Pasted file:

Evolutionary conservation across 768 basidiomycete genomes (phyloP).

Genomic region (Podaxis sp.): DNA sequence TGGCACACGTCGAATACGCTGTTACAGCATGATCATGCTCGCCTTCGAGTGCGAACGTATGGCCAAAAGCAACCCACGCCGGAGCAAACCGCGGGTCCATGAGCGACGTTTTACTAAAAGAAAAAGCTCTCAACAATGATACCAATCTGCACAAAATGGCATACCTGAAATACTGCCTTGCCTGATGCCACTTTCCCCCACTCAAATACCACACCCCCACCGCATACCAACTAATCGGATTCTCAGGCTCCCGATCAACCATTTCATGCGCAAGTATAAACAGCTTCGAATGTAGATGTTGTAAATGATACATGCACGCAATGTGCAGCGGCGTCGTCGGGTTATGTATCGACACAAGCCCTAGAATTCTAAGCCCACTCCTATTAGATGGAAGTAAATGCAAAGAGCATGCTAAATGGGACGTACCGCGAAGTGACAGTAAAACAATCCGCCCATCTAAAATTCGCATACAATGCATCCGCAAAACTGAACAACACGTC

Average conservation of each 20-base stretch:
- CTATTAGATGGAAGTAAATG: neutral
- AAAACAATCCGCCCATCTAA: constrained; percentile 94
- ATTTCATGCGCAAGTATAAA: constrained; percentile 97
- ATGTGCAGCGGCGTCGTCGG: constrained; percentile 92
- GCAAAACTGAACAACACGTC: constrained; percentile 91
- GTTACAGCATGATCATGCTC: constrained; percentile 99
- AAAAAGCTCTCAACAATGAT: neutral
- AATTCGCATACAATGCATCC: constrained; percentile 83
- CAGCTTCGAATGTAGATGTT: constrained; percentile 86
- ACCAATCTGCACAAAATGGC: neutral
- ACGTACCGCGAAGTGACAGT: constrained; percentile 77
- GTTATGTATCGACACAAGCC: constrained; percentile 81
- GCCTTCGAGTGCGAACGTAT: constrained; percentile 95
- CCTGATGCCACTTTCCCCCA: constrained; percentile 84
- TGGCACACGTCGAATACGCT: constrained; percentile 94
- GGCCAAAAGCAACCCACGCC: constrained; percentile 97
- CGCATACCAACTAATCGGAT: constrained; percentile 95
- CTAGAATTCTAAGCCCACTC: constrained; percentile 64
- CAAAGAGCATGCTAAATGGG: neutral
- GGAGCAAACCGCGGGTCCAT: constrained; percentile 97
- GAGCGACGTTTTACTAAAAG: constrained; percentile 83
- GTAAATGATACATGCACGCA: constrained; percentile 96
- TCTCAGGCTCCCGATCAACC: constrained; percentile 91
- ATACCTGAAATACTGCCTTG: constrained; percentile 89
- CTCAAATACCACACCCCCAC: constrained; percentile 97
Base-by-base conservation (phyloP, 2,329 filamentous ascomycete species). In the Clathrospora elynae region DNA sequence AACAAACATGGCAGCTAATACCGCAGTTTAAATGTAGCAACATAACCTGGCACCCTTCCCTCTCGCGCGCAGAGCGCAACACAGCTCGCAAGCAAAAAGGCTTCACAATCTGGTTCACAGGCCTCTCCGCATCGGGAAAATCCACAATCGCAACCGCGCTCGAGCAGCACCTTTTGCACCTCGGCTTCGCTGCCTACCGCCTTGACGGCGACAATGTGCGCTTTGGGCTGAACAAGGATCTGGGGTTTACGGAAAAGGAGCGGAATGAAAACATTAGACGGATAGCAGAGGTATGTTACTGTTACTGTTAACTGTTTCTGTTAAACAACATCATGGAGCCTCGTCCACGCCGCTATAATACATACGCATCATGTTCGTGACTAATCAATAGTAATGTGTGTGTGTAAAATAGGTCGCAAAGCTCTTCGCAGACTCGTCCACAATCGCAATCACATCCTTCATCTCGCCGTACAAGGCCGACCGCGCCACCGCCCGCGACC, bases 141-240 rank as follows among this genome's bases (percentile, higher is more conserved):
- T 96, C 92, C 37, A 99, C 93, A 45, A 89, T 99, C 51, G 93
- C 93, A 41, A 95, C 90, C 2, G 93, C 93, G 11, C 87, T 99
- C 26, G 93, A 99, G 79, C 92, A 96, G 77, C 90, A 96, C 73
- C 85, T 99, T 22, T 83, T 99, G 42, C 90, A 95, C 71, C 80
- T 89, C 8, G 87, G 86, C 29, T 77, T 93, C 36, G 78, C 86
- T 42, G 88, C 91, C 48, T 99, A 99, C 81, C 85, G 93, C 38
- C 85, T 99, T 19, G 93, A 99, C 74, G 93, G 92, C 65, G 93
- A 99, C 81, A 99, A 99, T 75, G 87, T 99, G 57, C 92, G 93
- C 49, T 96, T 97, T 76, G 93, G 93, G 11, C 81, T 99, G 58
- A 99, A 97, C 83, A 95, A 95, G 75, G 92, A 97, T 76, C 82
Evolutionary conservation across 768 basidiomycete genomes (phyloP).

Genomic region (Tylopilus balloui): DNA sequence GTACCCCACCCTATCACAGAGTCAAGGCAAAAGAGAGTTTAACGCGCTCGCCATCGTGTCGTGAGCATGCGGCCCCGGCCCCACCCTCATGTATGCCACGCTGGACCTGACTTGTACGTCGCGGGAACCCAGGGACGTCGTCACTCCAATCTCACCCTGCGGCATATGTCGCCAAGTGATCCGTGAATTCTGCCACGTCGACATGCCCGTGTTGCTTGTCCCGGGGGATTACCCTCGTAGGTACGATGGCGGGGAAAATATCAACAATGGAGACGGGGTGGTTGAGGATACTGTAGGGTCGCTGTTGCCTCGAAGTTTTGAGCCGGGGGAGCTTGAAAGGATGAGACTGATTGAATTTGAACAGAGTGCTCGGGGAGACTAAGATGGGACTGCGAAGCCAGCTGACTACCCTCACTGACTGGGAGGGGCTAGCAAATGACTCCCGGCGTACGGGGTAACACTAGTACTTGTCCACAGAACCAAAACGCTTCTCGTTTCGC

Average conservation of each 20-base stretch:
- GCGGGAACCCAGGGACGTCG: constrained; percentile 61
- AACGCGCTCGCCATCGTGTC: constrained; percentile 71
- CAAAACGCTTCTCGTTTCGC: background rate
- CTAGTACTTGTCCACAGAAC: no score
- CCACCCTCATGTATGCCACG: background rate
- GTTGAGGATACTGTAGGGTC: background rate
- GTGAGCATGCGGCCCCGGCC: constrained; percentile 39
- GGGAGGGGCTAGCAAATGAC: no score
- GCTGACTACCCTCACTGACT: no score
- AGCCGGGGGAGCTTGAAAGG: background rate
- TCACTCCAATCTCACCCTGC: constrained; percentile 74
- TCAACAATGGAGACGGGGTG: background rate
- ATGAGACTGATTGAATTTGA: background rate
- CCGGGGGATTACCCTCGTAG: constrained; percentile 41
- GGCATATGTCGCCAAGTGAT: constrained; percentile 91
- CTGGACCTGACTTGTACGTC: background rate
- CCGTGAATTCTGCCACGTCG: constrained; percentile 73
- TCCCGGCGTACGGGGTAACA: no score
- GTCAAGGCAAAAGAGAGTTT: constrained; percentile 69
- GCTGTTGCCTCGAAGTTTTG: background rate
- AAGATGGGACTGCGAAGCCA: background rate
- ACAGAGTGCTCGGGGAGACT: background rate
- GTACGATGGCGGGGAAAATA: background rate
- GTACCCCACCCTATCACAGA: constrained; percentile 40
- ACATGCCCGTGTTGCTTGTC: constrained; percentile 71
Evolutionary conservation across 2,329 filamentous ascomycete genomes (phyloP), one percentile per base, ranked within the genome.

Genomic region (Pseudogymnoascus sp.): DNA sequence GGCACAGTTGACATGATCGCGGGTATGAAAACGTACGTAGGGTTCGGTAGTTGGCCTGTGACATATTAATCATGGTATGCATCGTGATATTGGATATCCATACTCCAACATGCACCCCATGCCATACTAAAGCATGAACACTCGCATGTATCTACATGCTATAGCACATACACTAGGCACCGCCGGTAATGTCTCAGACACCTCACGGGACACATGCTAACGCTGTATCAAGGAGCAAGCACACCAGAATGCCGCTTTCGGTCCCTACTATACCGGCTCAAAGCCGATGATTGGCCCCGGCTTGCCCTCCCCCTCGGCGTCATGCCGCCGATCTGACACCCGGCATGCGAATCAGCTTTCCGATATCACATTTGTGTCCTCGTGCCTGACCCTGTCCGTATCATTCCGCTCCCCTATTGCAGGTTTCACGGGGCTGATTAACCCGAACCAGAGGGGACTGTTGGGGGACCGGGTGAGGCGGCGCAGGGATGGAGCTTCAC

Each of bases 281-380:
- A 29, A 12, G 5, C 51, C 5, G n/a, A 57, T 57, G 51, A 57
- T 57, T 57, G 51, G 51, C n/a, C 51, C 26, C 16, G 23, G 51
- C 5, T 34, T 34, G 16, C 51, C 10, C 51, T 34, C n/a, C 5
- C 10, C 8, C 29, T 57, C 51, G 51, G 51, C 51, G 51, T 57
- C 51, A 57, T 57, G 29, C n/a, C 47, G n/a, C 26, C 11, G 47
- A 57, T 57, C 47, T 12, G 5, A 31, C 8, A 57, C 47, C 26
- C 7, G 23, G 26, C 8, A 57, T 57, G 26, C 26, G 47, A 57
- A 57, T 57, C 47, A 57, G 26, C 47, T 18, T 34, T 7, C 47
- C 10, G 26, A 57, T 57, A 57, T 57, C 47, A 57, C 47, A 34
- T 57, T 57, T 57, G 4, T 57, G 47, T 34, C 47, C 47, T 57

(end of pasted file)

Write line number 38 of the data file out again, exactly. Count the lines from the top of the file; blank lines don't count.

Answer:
- C 49, T 96, T 97, T 76, G 93, G 93, G 11, C 81, T 99, G 58